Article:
Many celebrated Baltimore’s swift removal of four controversial Confederate statues last August following the white supremacist march in Charlottesville, but only very particular legal circumstances enabled Baltimore to take quick action. The city had a public safety clause in its local preservation law, and at the time of removal, there was a direct threat to public safety—white supremacists who marched in Charlottesville were threatening to demonstrate in Baltimore next, noted William Cook, associate general counsel at the National Trust for Historic Preservation. And even still, Cook added, the city’s decision was “bolstered” by a special committee that spent nearly two years reviewing Confederate memorials in the city.
Memphis found a creative way around Tennessee’s 2016 amendment to the state’s “historic preservation” law, which protected memorials and monuments on public land from alteration or removal. The city sold two public parks to a private nonprofit that was created for the sole purpose of revoking the parks’ public land status, and as soon as the sales went through, the city removed two Confederate statues in those parks. Last week, the state of Tennessee slapped Memphis with a $250,000 cut in funding for doing so.
Several other states have similar rules on the book. Some laws date to the early 2000s, while others, like those in North Carolina and Alabama, were passed following the June 2015 shooting at Charleston’s Mother Emanuel Church and the subsequent debate over Confederate symbols. “The states that passed those laws took an extraordinary leap into attempting to quash local government decisions regarding their treatment of Confederate monuments,” said Cook.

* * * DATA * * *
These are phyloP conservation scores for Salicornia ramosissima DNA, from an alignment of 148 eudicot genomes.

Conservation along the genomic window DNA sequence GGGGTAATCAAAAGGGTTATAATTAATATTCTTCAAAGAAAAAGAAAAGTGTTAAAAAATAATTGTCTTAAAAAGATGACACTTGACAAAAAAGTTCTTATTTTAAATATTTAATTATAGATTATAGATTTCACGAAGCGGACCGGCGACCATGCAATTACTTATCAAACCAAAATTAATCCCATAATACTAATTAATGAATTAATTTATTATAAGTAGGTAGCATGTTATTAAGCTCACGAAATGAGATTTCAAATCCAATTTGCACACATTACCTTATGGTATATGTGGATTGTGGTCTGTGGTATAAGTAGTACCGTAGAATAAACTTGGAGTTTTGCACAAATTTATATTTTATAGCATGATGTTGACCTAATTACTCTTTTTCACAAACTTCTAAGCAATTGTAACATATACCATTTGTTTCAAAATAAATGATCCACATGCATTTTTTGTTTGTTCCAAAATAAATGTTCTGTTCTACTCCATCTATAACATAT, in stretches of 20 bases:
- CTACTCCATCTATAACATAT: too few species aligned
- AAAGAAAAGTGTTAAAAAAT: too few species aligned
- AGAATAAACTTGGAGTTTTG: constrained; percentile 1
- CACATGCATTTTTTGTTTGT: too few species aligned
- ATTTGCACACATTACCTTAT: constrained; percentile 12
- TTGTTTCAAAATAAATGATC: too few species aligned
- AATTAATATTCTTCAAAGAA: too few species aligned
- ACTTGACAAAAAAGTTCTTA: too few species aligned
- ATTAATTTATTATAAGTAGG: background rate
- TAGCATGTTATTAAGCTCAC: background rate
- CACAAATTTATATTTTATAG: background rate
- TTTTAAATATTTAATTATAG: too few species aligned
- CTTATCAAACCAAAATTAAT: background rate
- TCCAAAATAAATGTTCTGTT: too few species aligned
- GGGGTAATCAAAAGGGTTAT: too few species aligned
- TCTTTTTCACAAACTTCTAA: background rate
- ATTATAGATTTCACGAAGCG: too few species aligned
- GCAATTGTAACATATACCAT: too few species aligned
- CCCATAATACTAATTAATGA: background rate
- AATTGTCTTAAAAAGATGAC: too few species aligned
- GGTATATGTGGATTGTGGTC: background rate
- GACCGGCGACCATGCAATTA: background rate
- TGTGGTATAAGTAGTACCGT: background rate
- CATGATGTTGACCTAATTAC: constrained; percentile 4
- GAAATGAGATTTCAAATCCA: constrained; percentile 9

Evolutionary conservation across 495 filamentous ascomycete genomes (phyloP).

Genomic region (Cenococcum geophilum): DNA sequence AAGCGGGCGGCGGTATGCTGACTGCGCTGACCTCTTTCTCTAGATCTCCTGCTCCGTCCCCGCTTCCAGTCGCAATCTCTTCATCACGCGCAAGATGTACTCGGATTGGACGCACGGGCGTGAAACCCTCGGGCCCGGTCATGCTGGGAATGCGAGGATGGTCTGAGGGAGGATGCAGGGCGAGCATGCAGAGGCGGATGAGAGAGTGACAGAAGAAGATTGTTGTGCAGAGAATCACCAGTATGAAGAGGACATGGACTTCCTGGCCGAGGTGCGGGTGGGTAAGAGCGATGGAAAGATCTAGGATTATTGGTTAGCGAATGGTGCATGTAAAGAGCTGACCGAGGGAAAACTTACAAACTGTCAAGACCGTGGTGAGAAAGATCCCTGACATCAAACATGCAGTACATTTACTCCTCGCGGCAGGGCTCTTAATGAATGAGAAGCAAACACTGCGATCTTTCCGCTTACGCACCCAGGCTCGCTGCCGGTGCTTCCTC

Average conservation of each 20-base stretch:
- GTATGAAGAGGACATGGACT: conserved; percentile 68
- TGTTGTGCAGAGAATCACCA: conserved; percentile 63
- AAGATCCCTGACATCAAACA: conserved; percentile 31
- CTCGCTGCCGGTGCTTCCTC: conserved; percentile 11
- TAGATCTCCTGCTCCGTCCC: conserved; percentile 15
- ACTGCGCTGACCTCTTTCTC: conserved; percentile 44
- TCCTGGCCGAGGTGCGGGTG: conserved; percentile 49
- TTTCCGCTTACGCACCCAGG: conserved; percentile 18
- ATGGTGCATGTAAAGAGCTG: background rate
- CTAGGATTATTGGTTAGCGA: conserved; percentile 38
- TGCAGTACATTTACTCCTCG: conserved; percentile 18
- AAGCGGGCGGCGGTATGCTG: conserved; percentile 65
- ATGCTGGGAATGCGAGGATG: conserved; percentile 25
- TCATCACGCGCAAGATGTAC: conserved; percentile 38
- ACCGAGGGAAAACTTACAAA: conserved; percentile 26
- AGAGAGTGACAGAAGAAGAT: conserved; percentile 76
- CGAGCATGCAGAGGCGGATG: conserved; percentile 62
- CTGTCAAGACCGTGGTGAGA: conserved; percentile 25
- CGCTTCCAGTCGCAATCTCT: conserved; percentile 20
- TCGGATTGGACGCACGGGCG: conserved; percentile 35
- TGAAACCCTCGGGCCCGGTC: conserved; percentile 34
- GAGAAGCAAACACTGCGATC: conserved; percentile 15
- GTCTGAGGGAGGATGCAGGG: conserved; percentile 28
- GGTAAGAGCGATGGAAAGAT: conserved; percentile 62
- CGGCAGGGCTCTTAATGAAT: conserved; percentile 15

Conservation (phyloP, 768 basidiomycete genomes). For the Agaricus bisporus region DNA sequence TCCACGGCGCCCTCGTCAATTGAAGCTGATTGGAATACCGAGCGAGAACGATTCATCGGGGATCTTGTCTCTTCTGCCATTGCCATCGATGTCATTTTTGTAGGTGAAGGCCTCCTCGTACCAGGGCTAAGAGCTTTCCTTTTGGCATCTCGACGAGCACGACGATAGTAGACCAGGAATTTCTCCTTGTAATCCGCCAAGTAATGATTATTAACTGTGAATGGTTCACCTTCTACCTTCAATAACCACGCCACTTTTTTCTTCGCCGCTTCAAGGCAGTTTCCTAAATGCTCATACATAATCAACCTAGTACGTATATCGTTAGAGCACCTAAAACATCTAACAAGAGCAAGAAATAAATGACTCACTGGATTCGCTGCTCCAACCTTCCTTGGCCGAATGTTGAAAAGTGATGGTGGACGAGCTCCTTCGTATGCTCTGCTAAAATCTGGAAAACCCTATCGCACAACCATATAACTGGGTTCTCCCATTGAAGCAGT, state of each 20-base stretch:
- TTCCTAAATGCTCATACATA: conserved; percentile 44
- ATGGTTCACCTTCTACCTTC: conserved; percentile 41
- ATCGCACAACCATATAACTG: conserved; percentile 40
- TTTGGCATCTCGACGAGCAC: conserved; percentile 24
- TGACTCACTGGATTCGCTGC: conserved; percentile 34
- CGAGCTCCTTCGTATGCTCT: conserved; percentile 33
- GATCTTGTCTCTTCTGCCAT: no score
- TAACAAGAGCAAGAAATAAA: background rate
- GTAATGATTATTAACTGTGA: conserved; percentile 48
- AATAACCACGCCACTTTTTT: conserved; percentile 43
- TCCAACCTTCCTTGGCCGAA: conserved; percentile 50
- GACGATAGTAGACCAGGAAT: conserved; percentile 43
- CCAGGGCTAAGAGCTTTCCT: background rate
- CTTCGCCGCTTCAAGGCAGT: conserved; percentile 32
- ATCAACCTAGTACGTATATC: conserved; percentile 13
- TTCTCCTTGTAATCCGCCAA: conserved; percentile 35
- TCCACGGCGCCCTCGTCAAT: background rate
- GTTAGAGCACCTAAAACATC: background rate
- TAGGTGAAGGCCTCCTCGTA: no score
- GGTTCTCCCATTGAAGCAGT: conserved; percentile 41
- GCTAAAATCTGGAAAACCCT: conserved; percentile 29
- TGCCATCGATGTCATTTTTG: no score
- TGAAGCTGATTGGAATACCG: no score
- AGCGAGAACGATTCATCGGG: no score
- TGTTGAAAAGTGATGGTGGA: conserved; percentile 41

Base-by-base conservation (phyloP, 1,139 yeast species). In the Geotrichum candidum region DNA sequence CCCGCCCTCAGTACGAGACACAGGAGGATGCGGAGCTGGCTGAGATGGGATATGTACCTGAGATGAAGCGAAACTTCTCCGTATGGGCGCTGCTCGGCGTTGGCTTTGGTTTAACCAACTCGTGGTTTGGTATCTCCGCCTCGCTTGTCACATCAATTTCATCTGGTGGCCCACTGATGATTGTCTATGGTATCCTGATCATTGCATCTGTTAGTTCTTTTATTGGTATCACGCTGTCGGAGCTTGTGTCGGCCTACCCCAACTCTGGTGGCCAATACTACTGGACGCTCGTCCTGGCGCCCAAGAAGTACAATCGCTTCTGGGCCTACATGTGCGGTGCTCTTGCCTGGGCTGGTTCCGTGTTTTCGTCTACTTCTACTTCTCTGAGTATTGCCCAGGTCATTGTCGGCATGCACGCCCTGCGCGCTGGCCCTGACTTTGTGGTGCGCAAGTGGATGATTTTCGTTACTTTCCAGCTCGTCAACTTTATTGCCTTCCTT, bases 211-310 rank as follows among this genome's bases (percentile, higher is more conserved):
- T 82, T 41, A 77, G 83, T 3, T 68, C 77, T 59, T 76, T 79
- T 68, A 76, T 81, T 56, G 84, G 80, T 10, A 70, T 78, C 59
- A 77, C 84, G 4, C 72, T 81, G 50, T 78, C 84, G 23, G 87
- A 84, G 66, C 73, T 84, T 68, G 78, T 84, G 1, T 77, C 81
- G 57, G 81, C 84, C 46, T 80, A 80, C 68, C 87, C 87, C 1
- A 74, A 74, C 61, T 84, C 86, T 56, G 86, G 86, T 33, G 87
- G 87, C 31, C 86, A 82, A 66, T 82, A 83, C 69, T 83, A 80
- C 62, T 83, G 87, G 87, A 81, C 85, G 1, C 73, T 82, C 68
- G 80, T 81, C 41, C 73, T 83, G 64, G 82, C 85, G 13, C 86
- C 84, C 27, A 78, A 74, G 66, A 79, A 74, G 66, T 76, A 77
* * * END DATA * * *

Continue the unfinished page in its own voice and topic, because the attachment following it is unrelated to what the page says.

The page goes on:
Aldo Pero and George E. Crone, Jefferson Davis, 1963, at Confederate Park in Memphis, TN. Photo by Thomas R. Machnitzki, via Wikimedia Commons.
F. Wellington Ruckstuhl, Confederate Soldiers and Sailors Monument, 1903, splashed with red paint in Baltimore, MD, 2017. Photo by Eli Pousson, via Flickr. Courtesy of Baltimore Heritage.
Cook recently presented on the legal issues surrounding Confederate memorial removal at the Lawyers’ Committee for Cultural Heritage Preservation conference in Washington, D.C., and brought up Demopolis, Alabama. (Cook is on the board of directors of the committee.) “This case captivates me because we’ve been talking about this need for public dialogue, for communities to be inclusive and collaborative,” Cook said at the conference. Here, Demopolis had done exactly that, and yet a solution remains elusive nearly two years after the statue’s fall.
“The culture may have started to shift in the national conversation, but communities and states are being left behind, and some are even being gagged,” as Dinielli, the SPLC attorney, put it.
These preservation laws could ultimately be reversed through legislative action, or if a community successfully challenges them in court as overreach. But while Demopolis, for example, may be able to pursue that kind of case, Memphis might not, since it sought to work around the law by privatizing the park land where the monuments stood.
“There really is no one-size-fits-all approach to solving the legal questions in regards to monument removal, and there’s no single answer to the question of what comes next,” said Cook.
Indeed, deciding how to replace or contextualize Confederate monuments is difficult, even without the legal hurdles. Joshua Inwood, associate professor of geography and a senior research associate at the Rock Ethics Institute at Penn State, noted that the need for Americans to grapple with the past extends beyond Confederate monuments. “We have never really reconciled America as a broader world power with some of the things that went into making America a world power,” he said.
And across the country, cities and towns are taking steps to address their past and begin that long process of reconciliation—if their states will let them.